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GoNOLA Guide to Live Music in New Orleans in December

Tank and the Bangas
Tank and the Bangas (Photo: Katie Sikora)

As the year winds down, we can take a moment to think of the wonderful phenomena of New Orleans – like the all-day, all-night live music one can always find in our city. If you are looking back at the shows you saw this year and realize that you haven’t seen nearly enough, there is still time. Our December guide to live music in New Orleans will get you sorted out before the year’s end.

Water Seed (Photo: Katie Sikora)

Dec. 1: Water Seed at One Eyed Jacks at 10 p.m.

Spearheading the progressive R&B movement, Water Seed is reminiscent of the funkier side of the R&B genre. Mixing the sounds of James Brown, Sly & the Family Stone, Prince, and Earth Wind & Fire, Water Seed captures a modern sound that bridges the musical gap a la Bruno Mars, Mark Ronson, and Childish Gambino.

The Asylum Chorus Record Release at Three Keys at 9 p.m.

Electric church roots-driven music with full-throated vocal ensemble and a powerful backing band, The Asylum Chorus is New Orleans’ premier roots-vocal ensemble, born in 2011. Comprised of seven amazing singers, with influences ranging from Roots and Americana to Funk and Electronica, they’ll be presenting and debuting their newest full length album, Blue Sunshine.

Dec. 2: Scorpedos at Gasa Gasa at 9 p.m.

Duz Mancini of Coyotes and Jake McGregor of Gold and The Rush have teamed back up to bring us all something fresh and very, very different from their Americana roots.

Dec. 4: Sexy Dex and The Fresh at Gasa Gasa at 9 p.m.

In 2017, Sexy Dex and The Fresh won two coveted “Best of New Orleans” awards, the Big Easy Awards’ “Best Emerging Artist” and “Best Funk Band.” Fronted by lead singer and vocalist Dexter Gilmore, the band channels the razor-edged future funk of Prince’s Controversy and Dirty Mind recordings, and the DIY fidelity of Ariel Pink’s dusty psychedelic pop.

Dec. 6: Ari Teitel at d.b.a. at 10 p.m.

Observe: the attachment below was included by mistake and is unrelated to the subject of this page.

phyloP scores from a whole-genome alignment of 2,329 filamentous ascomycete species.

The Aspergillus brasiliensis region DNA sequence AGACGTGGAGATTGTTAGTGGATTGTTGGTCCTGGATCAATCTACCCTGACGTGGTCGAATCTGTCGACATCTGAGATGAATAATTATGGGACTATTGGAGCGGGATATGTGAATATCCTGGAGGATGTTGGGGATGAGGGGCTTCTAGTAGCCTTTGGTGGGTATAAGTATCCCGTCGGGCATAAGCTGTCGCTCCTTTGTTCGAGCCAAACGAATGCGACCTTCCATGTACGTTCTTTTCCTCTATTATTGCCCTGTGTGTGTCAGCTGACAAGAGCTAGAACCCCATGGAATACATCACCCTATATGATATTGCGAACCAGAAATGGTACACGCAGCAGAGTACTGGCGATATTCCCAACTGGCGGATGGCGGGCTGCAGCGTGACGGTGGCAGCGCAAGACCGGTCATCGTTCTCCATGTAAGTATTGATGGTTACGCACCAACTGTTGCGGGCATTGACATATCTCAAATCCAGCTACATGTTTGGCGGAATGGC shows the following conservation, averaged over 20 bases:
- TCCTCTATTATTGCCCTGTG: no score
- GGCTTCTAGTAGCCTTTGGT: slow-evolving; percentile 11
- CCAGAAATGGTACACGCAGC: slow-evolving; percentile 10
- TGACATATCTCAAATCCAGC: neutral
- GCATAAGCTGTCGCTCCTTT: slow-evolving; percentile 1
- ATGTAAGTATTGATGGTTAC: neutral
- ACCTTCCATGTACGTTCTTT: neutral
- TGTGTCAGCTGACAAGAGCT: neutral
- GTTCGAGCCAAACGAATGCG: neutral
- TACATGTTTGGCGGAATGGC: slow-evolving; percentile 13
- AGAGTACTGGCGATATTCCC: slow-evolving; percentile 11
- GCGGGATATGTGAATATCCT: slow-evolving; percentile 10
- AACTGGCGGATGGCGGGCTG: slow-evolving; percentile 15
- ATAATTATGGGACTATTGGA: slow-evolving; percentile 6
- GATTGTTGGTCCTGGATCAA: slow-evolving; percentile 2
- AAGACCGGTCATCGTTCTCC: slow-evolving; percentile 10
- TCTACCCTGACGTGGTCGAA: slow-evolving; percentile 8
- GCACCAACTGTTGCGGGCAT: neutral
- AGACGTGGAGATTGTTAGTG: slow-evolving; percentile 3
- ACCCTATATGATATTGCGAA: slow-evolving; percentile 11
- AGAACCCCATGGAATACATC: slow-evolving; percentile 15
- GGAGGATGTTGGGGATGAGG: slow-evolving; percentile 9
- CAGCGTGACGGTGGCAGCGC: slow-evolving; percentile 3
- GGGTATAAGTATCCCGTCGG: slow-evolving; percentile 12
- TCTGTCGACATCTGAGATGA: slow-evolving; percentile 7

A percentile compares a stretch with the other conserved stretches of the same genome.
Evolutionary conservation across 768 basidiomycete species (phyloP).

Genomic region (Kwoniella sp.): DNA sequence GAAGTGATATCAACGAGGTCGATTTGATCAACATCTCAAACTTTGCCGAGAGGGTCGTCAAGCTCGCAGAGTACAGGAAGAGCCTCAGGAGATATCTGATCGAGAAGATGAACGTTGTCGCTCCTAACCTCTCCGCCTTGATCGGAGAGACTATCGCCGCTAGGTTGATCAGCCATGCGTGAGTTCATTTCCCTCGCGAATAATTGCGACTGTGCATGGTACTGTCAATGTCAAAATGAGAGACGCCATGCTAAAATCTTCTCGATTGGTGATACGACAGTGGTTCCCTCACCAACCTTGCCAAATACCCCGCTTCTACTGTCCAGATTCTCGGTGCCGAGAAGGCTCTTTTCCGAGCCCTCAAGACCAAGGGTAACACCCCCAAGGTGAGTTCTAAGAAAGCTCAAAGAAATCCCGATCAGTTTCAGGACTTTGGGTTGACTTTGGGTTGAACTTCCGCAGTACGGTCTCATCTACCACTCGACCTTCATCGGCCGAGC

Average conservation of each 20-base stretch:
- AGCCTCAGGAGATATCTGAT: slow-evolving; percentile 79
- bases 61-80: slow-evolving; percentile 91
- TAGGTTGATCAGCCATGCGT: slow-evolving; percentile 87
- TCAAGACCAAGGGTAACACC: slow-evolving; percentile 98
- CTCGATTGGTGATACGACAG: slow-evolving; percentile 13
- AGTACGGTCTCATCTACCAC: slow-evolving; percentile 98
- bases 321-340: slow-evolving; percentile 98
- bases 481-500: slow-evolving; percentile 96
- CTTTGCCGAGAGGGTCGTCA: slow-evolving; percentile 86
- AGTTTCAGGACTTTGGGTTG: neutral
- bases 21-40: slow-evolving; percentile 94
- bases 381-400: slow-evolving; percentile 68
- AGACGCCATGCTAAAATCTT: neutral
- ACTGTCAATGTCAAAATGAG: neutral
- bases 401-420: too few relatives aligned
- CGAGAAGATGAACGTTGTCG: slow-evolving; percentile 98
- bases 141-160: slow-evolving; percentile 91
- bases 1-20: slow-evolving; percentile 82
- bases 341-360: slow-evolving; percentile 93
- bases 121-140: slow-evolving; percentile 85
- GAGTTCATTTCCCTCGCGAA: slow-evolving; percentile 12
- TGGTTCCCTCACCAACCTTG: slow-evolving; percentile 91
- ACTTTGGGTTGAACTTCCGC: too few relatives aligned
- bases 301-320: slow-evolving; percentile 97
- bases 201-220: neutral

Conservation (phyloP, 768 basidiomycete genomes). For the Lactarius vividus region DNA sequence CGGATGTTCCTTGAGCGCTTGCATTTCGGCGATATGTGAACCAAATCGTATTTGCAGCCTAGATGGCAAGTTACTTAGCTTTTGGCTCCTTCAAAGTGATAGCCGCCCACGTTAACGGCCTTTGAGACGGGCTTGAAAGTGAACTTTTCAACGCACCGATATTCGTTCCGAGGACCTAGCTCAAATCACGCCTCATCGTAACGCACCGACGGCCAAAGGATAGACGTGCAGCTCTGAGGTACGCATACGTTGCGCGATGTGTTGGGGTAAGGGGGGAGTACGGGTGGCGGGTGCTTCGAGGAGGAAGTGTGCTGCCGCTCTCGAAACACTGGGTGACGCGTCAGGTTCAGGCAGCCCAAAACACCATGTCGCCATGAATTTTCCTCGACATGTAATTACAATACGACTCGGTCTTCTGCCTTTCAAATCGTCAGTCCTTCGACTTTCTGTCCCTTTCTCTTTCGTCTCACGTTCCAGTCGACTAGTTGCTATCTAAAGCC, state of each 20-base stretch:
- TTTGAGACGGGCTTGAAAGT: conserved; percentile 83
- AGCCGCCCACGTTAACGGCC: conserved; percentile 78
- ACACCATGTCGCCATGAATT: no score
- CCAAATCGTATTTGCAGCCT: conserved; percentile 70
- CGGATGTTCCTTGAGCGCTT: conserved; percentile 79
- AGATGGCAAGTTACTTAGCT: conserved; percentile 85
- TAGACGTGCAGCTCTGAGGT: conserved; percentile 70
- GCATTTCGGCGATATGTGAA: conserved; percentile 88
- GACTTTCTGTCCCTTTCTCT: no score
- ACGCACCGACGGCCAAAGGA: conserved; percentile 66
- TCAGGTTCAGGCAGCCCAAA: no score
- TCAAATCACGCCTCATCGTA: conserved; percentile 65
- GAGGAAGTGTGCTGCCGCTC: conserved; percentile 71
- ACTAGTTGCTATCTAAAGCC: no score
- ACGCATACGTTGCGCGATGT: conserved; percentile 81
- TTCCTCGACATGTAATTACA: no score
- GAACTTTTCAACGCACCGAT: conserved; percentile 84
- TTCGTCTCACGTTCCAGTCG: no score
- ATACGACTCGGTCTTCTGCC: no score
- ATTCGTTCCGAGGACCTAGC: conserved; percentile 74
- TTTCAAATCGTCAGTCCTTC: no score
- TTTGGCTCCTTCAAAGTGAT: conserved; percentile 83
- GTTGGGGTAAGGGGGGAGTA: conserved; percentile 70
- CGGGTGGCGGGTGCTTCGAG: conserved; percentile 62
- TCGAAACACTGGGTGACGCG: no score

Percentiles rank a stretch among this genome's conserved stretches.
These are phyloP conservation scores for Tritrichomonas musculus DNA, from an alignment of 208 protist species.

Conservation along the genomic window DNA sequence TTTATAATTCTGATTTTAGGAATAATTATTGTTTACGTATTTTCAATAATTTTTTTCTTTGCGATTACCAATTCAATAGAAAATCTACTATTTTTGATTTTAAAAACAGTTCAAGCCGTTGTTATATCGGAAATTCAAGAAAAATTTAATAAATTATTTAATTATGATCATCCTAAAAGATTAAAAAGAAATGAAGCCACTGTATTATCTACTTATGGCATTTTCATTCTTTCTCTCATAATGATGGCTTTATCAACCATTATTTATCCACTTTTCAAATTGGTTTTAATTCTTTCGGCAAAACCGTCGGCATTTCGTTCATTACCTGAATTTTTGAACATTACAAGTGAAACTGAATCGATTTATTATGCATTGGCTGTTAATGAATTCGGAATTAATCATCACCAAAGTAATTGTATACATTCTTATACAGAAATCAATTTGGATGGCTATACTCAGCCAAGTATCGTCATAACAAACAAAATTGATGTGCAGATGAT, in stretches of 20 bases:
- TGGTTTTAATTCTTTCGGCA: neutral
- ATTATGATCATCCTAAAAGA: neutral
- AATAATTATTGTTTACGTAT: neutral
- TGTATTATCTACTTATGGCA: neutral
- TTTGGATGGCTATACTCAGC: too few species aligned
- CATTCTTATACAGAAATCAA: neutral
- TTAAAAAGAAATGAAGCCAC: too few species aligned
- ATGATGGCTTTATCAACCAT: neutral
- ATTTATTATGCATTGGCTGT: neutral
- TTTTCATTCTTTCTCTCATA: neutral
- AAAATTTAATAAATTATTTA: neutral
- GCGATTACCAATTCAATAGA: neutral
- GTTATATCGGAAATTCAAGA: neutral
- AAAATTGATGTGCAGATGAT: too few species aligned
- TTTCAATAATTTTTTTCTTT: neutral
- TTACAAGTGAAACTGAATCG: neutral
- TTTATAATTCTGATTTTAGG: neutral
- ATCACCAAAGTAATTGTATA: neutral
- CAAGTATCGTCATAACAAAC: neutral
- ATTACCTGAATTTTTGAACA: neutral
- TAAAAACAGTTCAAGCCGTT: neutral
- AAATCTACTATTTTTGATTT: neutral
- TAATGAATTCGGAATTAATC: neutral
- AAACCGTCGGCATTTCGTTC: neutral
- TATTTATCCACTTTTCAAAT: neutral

One of the most distinctive gigging guitarists in the city since his arrival two years ago, Ari Teitel is now bringing together some of the best musicians in New Orleans for a project of his own.

Dec. 9: Sightsee at Gasa Gasa at 9 p.m.

New Orleans production duo Sightsee are releasing their debut EP “Words to Find It.” Grammy-nominated drummer and producer Aaron Boudreaux and vocalist and drummer Dillon Frazier (of Matisyahu and Maggie Koerner) follow inspirations through the 90s art rock of Jeff Buckley and Radiohead to the organic hip hop of Pharrell and J Dilla.

Tank and the Bangas (Photo: Katie Sikora)

Dec. 12: Tank and the Bangas plus DJ RQ Away, Kings of Brass, and Vegas Cola Band at 8 p.m.

Tank and the Bangas are home for a one in a blue moon New Orleans show. Formed in 2011 at an open mic set in New Orleans, this group knew that they had something that stirred crowds. Rummaging through their sound like a thrift store hippie, the Bangas provoke a musical reference of Rhythmic Soul and Spoken Word among other genres such as Rock, Gospel, Funk, and Folk. Tank and the Bangas have quilted a unique sound that singles them as one of the most distinctive groups to come out of New Orleans.

Dec. 15: Camel Toe Lady Steppers Annual Toe-Down featuring Kumasi Afrobeat, Stooges Brass Band, and Blk at One Eyed Jacks at 8:30 p.m.